Longevity and sequencing risk: using alternative investments to address pre- and post-retirement issues

Investors often have competing needs from their investments - the need to build wealth through attractive return potential and the need to avoid losses by lowering risks. Balancing these needs through alternative investing can offer potential solutions for investors.

Aug 6, 2017 | Walter Davis and Ashley O'Connor

Investing in financial markets requires investors to balance return and risk, short-term and long-term goals, and cyclical and structural factors. To do so effectively, investors must also balance the human emotions of greed and fear. Greed drives investors’ desire to build wealth by seeking investments with attractive return potential, while fear drives investors’ desire to avoid losses by investing in low risk investments.

These two emotions are particularly acute for individual investors who have identified (and become emotionally attached to) a specific goal for their savings, be it retirement, funding a college education or buying a house. In such situations, investors want to ensure they generate attractive returns on their investments so they have sufficient wealth to fund the event, while at the same time avoiding damaging losses that could permanently impair their ability to do so. This issue is even more complicated for investors seeking to provide for a comfortable retirement, given the significant variables involved (such as the unknown duration of retirement and highly variable expenses) and the potentially devastating consequences of failure to achieve the goal.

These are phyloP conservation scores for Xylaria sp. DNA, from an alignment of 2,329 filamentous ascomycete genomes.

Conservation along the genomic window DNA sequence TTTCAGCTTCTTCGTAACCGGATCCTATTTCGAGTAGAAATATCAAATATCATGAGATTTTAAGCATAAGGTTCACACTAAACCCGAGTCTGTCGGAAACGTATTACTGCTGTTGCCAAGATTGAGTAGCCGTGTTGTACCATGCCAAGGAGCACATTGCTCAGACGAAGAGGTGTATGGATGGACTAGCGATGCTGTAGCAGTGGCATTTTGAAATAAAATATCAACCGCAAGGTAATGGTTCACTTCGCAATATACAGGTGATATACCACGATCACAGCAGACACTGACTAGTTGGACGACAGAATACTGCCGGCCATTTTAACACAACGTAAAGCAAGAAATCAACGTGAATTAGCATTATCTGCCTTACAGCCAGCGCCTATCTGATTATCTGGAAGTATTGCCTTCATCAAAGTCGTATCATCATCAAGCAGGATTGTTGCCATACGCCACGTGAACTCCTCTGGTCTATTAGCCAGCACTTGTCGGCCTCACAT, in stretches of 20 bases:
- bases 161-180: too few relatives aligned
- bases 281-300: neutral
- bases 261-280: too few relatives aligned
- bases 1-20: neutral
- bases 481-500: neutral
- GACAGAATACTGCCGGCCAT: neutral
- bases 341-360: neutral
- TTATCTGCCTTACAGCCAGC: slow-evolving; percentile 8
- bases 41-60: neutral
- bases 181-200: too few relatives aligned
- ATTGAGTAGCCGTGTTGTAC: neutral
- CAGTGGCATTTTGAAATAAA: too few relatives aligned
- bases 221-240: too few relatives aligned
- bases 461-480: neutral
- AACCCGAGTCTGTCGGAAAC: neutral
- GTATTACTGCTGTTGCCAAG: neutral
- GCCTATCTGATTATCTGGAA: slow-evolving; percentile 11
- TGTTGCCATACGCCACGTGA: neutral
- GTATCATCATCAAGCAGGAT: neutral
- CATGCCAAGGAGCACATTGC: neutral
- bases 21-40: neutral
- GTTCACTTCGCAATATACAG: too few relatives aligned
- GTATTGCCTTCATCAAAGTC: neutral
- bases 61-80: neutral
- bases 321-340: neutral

This challenge is not limited to individual investors. Institutional investors, such as defined contribution pension plans, defined benefit pension plans, insurance companies and government-sponsored retirement plans, all face a similar dilemma. In many cases, these investors have plans that are underfunded and need to generate strong returns to meet future liabilities, while at the same time avoiding losses that would undermine their ability to do so.

In technical terms, the two primary risks that these individual and institutional investors face are longevity risk and sequencing risk. Translated, longevity risk is the risk of living longer than your savings last, while sequencing risk is the risk of large negative returns occurring at a time that makes losses difficult to recoup.

The solution to longevity risk is to seek investments that offer attractive return potential in order to help build sufficient wealth to fund retirement. Conversely, the solution to sequencing risk is to seek stable, low-risk investments in order to avoid potentially devastating losses that could permanently impair the investor’s ability to fund retirement. The challenge for investors is to build a portfolio that balances these competing needs.

This paper explores the issues and challenges associated with longevity and sequencing risk, especially in the current market environment, and examine how alternative investments offer investors potential solutions for these risks.

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